Genetically Engineered Superintelligent Humans Could Have an IQ of 1000

Wednesday, 22 October 2014 - 4:13PM
Medical Tech
Genetic Engineering
Wednesday, 22 October 2014 - 4:13PM
Genetically Engineered Superintelligent Humans Could Have an IQ of 1000

Could future humans be ten times as intelligent as the average human? In a new study, Michigan State theoretical physicist Stephen Hsu theorizes that genetic engineering could give the next generation of humans an IQ score of 1000. To put that into perspective, Stephen Hawking has an IQ of 160, Albert Einstein is estimated between 160-190, and the highest IQ ever recorded was between 250 and 300.

 

"The possibility of super-intelligence follows directly from the genetic basis of intelligence. Characteristics like height and cognitive ability are controlled by thousands of genes, each of small effect," said Hsu. In his paper, he estimates that 10,000 gene variants have an impact on a person's intelligence, and that certain tweaks to optimize the expression of all of these genes could yield a race of humans who "exhibit cognitive ability which is roughly 100 standard deviations above average. This corresponds to more than 1,000 IQ points."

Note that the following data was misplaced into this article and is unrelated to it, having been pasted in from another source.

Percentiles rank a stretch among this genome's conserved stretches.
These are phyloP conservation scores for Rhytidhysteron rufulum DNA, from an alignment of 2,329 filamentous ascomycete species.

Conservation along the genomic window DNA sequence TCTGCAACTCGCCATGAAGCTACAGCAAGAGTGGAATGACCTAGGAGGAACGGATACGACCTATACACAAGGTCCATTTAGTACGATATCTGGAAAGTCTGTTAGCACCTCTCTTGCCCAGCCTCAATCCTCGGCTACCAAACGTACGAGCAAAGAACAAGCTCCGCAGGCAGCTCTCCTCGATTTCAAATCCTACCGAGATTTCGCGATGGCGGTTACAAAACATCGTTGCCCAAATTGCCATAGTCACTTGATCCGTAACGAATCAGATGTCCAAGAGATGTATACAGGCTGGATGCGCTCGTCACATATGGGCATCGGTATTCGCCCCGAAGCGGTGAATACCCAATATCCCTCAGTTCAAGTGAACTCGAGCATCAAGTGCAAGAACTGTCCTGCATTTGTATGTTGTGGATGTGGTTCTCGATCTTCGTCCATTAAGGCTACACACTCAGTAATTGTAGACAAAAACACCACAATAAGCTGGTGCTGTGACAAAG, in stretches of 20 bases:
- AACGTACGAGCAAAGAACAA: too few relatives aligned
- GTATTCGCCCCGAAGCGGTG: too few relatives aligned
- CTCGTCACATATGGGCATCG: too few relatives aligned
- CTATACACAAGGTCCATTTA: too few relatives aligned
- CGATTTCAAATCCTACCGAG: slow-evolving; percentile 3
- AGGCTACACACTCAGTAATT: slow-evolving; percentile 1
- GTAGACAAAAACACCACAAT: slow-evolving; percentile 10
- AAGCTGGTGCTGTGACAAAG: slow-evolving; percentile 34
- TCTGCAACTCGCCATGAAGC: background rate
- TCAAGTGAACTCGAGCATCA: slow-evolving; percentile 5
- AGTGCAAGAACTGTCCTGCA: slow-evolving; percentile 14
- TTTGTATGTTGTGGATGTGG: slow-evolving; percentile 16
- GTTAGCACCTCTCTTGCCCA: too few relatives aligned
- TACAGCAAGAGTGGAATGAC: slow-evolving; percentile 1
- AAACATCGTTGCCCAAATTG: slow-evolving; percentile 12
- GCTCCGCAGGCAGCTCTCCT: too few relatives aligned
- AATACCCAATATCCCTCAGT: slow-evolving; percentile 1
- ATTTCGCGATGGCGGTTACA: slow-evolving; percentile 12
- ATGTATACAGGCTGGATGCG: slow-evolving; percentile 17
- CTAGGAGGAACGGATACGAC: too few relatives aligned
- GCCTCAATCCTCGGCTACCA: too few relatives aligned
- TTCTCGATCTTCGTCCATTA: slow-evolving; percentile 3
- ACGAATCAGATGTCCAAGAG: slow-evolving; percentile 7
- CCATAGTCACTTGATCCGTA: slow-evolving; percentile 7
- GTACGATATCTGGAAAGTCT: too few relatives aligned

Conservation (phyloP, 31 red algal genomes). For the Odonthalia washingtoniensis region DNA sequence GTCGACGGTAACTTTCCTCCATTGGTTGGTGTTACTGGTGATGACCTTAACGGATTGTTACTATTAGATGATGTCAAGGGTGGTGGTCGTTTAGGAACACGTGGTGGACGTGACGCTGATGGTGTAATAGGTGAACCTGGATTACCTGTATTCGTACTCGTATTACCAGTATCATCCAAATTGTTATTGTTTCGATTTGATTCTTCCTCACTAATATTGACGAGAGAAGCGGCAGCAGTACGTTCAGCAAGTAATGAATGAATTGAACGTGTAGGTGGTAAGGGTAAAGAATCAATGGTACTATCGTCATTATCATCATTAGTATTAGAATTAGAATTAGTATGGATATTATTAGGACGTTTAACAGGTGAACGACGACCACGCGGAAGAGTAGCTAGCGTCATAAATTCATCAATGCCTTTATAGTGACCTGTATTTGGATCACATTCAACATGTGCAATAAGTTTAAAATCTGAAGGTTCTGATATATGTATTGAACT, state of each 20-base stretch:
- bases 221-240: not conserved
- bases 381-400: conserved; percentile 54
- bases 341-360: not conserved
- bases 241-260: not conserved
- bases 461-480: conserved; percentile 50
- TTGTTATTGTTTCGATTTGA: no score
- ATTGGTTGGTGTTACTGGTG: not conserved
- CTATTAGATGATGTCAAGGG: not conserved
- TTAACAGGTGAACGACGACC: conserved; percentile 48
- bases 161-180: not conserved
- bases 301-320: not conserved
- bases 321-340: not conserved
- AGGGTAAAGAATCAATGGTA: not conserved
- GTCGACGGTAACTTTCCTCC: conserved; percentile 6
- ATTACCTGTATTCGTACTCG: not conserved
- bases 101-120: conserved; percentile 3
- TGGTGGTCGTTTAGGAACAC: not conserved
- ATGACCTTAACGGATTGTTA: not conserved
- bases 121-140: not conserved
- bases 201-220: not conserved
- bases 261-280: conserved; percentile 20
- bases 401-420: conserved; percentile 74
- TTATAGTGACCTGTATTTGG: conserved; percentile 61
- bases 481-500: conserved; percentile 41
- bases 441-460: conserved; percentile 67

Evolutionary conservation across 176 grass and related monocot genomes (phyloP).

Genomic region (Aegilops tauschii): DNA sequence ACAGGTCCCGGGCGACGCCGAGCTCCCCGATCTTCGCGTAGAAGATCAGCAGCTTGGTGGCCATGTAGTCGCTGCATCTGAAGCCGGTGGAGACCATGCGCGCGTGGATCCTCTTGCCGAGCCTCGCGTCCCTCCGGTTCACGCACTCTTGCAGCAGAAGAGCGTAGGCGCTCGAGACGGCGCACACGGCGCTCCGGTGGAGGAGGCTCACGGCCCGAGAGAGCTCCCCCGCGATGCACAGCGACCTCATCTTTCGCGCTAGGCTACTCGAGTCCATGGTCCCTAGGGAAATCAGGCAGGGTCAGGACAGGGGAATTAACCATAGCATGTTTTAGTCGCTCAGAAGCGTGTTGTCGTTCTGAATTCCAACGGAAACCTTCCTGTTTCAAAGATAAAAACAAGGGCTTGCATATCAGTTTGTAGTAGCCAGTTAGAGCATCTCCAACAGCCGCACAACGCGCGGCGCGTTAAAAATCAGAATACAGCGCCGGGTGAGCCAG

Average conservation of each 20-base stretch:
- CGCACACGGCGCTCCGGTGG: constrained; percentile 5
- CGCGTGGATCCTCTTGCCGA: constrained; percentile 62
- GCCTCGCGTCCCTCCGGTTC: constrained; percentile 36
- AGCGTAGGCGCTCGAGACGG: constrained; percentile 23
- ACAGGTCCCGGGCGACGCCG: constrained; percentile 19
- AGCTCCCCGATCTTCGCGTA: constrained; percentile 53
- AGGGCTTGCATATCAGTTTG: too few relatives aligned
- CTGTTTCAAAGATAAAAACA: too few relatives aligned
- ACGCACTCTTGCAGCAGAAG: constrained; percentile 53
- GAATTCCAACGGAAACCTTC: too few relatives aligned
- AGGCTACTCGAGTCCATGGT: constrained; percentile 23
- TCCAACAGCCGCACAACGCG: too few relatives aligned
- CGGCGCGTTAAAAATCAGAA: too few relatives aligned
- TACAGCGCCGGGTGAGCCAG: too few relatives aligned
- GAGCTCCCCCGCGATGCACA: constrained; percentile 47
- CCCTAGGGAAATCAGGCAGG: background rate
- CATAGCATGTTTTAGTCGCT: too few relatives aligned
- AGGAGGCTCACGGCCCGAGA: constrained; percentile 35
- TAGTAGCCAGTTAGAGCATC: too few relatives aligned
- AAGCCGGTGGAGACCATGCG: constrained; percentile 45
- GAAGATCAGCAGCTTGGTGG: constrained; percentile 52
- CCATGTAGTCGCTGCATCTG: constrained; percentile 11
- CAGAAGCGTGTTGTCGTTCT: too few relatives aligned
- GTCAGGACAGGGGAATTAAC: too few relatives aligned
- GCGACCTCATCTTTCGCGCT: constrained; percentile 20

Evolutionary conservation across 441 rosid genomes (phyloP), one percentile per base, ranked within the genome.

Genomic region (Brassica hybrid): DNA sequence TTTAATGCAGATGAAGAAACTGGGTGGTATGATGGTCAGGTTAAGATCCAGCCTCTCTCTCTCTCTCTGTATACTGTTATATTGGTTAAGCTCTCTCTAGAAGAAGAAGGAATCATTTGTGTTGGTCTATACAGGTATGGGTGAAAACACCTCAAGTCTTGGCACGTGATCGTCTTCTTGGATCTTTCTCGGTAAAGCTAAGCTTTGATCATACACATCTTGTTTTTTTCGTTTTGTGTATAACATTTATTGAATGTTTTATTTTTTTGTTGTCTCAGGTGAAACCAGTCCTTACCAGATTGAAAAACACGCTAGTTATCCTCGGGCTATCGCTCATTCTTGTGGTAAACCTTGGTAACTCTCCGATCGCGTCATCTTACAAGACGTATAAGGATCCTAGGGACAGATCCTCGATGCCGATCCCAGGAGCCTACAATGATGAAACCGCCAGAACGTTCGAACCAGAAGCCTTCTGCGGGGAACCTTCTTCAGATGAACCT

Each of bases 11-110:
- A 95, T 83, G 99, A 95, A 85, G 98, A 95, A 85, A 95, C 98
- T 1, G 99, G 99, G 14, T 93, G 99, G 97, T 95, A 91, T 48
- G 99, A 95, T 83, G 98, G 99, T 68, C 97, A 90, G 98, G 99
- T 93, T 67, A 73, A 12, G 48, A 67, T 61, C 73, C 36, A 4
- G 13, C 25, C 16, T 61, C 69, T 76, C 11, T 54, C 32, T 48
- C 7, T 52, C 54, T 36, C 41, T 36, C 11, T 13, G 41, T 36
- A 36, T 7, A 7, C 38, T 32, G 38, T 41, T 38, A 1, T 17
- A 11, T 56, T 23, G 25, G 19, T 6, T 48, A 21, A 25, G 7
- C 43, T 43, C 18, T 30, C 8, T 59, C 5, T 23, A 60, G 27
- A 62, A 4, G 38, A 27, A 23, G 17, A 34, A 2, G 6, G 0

Hsu is also an advisor for BGI, a genomics lab that is rumored to be sequencing the genomes of the world's 2,000 most intelligent people in order to genetically engineer superintelligent designer babies. 

 

His research has not yet been peer reviewed, but if it does have merit, then the implications on society would be enormous. Hsu speculates that these posthumans could have savent-like abilities that are essentially beyond our current comprehension, including "nearly perfect recall of images and language; super-fast thinking and calculation; powerful geometric visualization, even in higher dimensions; the ability to execute multiple analyses or trains of thought in parallel at the same time; the list goes on."

 

He also, rightly, in all likelihood, warns that there could be dire ethical and social consequences, particularly since realistically, the wealthy and elite would be able to obtain this technology before those of average or below-average wealth. "[T]he corresponding ethical issues are complex and deserve serious attention in what may be a relatively short interval before these capabilities become a reality."

 

He insists that the technology must be equally available to everyone for the sake of social justice. "The alternative would be inequality of a kind never before experienced in human history." 

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